The games served as a distraction from politics in the Roman Empire and also served as a means to threaten the populace. The games were oftentimes used to scare the population into submission. Many instances of this were seen in the gladiator and beast fights in the Circus Maximus arena as well as smaller amphitheaters spread throughout the empire. Gladiators were often forced to fight to the death as well as those unfortunate enough to fight with the wild beasts brought in to the arena. Those chosen and often forced to fight in...
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...dividuals fighting in the arena. The Roman games seemed to provide a stage where opinions and concerns could be voiced to the emperor but were in fact just another example of the widespread use of censorship by the emperor.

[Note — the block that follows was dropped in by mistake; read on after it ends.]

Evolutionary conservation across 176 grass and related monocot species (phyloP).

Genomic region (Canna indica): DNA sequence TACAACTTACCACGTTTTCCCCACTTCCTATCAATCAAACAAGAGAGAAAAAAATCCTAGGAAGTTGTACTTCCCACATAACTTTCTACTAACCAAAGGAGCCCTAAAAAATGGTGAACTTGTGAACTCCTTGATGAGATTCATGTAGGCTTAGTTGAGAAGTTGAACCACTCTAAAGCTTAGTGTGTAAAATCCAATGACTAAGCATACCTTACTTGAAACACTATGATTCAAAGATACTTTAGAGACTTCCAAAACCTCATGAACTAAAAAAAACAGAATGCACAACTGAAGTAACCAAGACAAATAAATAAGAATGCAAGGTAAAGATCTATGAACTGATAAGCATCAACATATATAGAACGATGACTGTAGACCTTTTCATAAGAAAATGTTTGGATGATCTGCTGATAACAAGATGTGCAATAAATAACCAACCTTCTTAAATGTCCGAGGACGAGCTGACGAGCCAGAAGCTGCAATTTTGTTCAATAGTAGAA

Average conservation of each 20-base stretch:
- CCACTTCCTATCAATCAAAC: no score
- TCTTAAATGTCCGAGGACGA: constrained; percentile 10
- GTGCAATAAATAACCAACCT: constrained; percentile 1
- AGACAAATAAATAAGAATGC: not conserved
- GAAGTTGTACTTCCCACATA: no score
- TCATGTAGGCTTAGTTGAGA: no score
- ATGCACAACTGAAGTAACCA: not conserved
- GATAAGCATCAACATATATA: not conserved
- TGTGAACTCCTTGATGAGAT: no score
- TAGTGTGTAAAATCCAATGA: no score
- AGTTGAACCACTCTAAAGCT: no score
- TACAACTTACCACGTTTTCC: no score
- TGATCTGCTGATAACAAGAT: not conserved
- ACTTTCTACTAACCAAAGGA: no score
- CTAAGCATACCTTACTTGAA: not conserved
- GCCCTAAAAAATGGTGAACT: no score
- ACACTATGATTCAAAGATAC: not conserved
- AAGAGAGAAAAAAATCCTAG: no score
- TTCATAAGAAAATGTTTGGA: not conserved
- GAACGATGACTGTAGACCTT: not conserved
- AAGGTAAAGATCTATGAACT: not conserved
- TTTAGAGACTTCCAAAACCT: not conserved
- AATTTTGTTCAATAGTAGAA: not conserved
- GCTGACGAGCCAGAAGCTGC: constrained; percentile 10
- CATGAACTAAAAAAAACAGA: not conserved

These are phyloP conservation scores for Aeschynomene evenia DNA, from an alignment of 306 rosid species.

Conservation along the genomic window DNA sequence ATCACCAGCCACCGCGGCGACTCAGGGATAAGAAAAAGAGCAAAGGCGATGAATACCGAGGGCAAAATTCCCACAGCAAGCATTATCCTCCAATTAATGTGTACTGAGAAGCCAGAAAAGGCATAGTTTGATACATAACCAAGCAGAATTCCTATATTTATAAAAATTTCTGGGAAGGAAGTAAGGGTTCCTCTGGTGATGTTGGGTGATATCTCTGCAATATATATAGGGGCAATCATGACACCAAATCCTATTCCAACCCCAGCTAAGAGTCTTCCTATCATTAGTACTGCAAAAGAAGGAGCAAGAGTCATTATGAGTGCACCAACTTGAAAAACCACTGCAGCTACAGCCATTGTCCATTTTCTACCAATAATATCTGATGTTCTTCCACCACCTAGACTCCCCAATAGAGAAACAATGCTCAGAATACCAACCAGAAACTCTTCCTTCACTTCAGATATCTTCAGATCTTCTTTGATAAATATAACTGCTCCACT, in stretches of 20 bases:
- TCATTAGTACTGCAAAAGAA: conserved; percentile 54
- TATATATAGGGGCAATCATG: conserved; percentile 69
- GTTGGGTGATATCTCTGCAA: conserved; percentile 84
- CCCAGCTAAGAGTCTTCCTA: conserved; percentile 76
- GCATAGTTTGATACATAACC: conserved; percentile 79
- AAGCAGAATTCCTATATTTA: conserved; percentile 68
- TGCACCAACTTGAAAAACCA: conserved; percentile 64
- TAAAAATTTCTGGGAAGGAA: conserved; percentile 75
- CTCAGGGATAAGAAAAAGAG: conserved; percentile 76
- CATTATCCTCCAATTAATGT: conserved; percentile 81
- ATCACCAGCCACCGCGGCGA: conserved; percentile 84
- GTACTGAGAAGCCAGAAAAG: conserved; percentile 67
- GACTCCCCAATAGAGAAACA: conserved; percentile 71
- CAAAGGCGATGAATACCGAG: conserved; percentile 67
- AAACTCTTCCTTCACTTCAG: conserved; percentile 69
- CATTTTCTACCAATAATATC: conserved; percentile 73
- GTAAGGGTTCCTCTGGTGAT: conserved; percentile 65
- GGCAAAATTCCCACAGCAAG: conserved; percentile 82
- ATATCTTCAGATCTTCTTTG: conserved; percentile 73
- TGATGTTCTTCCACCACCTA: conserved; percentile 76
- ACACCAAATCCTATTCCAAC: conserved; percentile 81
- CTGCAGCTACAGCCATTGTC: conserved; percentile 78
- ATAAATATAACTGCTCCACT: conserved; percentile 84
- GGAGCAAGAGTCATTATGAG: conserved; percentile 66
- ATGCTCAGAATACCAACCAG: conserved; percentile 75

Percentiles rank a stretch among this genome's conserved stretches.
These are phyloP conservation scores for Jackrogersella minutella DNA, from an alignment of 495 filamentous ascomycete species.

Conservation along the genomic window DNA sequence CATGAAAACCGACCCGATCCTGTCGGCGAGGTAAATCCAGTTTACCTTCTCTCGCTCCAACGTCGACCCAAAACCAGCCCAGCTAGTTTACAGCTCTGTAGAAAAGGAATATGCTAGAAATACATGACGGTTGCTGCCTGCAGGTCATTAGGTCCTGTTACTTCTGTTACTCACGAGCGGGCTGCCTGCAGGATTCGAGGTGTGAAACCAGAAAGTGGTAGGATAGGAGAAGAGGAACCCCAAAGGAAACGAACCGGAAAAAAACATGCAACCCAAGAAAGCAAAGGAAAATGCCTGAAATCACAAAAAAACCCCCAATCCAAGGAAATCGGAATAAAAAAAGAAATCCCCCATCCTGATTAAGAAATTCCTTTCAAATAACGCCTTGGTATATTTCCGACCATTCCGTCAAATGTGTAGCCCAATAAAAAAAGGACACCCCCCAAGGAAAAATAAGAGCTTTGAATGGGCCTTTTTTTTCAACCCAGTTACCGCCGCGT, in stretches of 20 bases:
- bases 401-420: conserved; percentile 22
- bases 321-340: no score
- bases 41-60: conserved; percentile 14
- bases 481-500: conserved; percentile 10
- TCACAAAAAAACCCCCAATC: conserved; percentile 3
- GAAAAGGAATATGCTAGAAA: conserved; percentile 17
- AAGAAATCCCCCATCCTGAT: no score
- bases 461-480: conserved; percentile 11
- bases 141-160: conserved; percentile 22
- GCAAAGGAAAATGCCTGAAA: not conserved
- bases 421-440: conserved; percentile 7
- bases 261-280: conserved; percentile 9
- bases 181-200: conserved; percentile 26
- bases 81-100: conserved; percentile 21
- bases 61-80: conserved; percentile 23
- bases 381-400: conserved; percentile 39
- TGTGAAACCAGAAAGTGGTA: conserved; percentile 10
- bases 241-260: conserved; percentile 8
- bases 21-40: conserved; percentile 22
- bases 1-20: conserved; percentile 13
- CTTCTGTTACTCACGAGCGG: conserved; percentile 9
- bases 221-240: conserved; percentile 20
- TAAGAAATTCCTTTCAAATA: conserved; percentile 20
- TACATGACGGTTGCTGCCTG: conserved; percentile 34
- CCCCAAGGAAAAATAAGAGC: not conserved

The lesser known companion to the Circus Maximus in Ancient Rome was the grain dole which represented the Panem side of the Panem et circenses political equation. The grain dole consisted of distributing grain to the citizens at a reduced price or for no fee at all. Although the grain dole seemed as though it was a generous welfare program for the poor, the system was in fact much more complicated and restricted. The grain dole was limited to a fixed number of recipients who were enrolled on a special register. The individuals on this register were in effect owners of that place on the role and could sell or bequeath their spot on the registry
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